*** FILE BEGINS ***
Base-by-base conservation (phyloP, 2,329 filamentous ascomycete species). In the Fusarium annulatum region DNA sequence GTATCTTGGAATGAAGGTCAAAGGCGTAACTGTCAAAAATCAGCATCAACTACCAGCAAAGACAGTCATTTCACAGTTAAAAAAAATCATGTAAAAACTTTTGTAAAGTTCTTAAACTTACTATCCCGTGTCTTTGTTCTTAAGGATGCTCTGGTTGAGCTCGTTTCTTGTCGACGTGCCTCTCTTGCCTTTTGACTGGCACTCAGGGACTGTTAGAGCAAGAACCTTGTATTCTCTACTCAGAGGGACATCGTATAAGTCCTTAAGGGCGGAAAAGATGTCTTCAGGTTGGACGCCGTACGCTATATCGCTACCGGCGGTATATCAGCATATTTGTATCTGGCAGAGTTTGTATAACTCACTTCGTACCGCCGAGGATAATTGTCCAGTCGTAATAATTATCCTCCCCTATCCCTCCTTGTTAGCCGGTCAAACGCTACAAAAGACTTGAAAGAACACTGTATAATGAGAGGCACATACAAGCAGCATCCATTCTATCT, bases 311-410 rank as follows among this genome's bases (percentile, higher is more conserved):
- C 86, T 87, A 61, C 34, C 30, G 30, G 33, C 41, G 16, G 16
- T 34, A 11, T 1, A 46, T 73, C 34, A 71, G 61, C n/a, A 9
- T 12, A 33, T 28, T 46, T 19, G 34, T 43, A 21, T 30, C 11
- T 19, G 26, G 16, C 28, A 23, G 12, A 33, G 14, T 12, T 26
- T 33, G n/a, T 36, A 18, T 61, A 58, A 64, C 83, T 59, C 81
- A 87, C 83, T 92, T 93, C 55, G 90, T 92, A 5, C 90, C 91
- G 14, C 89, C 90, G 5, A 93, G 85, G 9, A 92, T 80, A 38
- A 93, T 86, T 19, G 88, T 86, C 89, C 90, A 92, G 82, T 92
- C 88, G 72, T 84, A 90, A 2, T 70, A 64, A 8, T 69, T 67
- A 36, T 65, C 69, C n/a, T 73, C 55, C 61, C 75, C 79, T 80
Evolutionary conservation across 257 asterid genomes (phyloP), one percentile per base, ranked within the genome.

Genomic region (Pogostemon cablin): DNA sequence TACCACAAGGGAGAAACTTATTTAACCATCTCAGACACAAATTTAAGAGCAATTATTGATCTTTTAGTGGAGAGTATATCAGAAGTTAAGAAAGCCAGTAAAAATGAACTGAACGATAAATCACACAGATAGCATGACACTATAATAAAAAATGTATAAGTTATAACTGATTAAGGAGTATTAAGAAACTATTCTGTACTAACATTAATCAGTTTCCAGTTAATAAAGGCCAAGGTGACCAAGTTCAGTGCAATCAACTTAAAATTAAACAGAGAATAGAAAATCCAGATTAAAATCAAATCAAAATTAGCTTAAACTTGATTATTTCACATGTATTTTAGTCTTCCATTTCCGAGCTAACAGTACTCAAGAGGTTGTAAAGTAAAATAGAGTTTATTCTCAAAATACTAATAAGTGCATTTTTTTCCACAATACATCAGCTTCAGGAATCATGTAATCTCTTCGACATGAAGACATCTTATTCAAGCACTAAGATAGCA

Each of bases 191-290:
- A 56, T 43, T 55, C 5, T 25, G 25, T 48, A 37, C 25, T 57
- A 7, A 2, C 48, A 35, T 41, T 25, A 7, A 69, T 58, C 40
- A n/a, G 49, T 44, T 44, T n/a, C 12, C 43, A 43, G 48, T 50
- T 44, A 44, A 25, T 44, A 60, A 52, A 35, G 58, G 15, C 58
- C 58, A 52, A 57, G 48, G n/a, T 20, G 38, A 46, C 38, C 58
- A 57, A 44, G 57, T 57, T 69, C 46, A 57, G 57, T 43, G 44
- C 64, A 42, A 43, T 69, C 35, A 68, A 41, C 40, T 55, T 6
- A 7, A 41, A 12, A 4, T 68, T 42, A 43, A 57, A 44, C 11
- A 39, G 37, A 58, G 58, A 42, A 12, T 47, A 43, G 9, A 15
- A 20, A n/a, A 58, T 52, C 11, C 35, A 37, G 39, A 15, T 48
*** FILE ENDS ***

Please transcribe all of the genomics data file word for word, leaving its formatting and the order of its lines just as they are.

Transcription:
Base-by-base conservation (phyloP, 2,329 filamentous ascomycete species). In the Fusarium annulatum region DNA sequence GTATCTTGGAATGAAGGTCAAAGGCGTAACTGTCAAAAATCAGCATCAACTACCAGCAAAGACAGTCATTTCACAGTTAAAAAAAATCATGTAAAAACTTTTGTAAAGTTCTTAAACTTACTATCCCGTGTCTTTGTTCTTAAGGATGCTCTGGTTGAGCTCGTTTCTTGTCGACGTGCCTCTCTTGCCTTTTGACTGGCACTCAGGGACTGTTAGAGCAAGAACCTTGTATTCTCTACTCAGAGGGACATCGTATAAGTCCTTAAGGGCGGAAAAGATGTCTTCAGGTTGGACGCCGTACGCTATATCGCTACCGGCGGTATATCAGCATATTTGTATCTGGCAGAGTTTGTATAACTCACTTCGTACCGCCGAGGATAATTGTCCAGTCGTAATAATTATCCTCCCCTATCCCTCCTTGTTAGCCGGTCAAACGCTACAAAAGACTTGAAAGAACACTGTATAATGAGAGGCACATACAAGCAGCATCCATTCTATCT, bases 311-410 rank as follows among this genome's bases (percentile, higher is more conserved):
- C 86, T 87, A 61, C 34, C 30, G 30, G 33, C 41, G 16, G 16
- T 34, A 11, T 1, A 46, T 73, C 34, A 71, G 61, C n/a, A 9
- T 12, A 33, T 28, T 46, T 19, G 34, T 43, A 21, T 30, C 11
- T 19, G 26, G 16, C 28, A 23, G 12, A 33, G 14, T 12, T 26
- T 33, G n/a, T 36, A 18, T 61, A 58, A 64, C 83, T 59, C 81
- A 87, C 83, T 92, T 93, C 55, G 90, T 92, A 5, C 90, C 91
- G 14, C 89, C 90, G 5, A 93, G 85, G 9, A 92, T 80, A 38
- A 93, T 86, T 19, G 88, T 86, C 89, C 90, A 92, G 82, T 92
- C 88, G 72, T 84, A 90, A 2, T 70, A 64, A 8, T 69, T 67
- A 36, T 65, C 69, C n/a, T 73, C 55, C 61, C 75, C 79, T 80
Evolutionary conservation across 257 asterid genomes (phyloP), one percentile per base, ranked within the genome.

Genomic region (Pogostemon cablin): DNA sequence TACCACAAGGGAGAAACTTATTTAACCATCTCAGACACAAATTTAAGAGCAATTATTGATCTTTTAGTGGAGAGTATATCAGAAGTTAAGAAAGCCAGTAAAAATGAACTGAACGATAAATCACACAGATAGCATGACACTATAATAAAAAATGTATAAGTTATAACTGATTAAGGAGTATTAAGAAACTATTCTGTACTAACATTAATCAGTTTCCAGTTAATAAAGGCCAAGGTGACCAAGTTCAGTGCAATCAACTTAAAATTAAACAGAGAATAGAAAATCCAGATTAAAATCAAATCAAAATTAGCTTAAACTTGATTATTTCACATGTATTTTAGTCTTCCATTTCCGAGCTAACAGTACTCAAGAGGTTGTAAAGTAAAATAGAGTTTATTCTCAAAATACTAATAAGTGCATTTTTTTCCACAATACATCAGCTTCAGGAATCATGTAATCTCTTCGACATGAAGACATCTTATTCAAGCACTAAGATAGCA

Each of bases 191-290:
- A 56, T 43, T 55, C 5, T 25, G 25, T 48, A 37, C 25, T 57
- A 7, A 2, C 48, A 35, T 41, T 25, A 7, A 69, T 58, C 40
- A n/a, G 49, T 44, T 44, T n/a, C 12, C 43, A 43, G 48, T 50
- T 44, A 44, A 25, T 44, A 60, A 52, A 35, G 58, G 15, C 58
- C 58, A 52, A 57, G 48, G n/a, T 20, G 38, A 46, C 38, C 58
- A 57, A 44, G 57, T 57, T 69, C 46, A 57, G 57, T 43, G 44
- C 64, A 42, A 43, T 69, C 35, A 68, A 41, C 40, T 55, T 6
- A 7, A 41, A 12, A 4, T 68, T 42, A 43, A 57, A 44, C 11
- A 39, G 37, A 58, G 58, A 42, A 12, T 47, A 43, G 9, A 15
- A 20, A n/a, A 58, T 52, C 11, C 35, A 37, G 39, A 15, T 48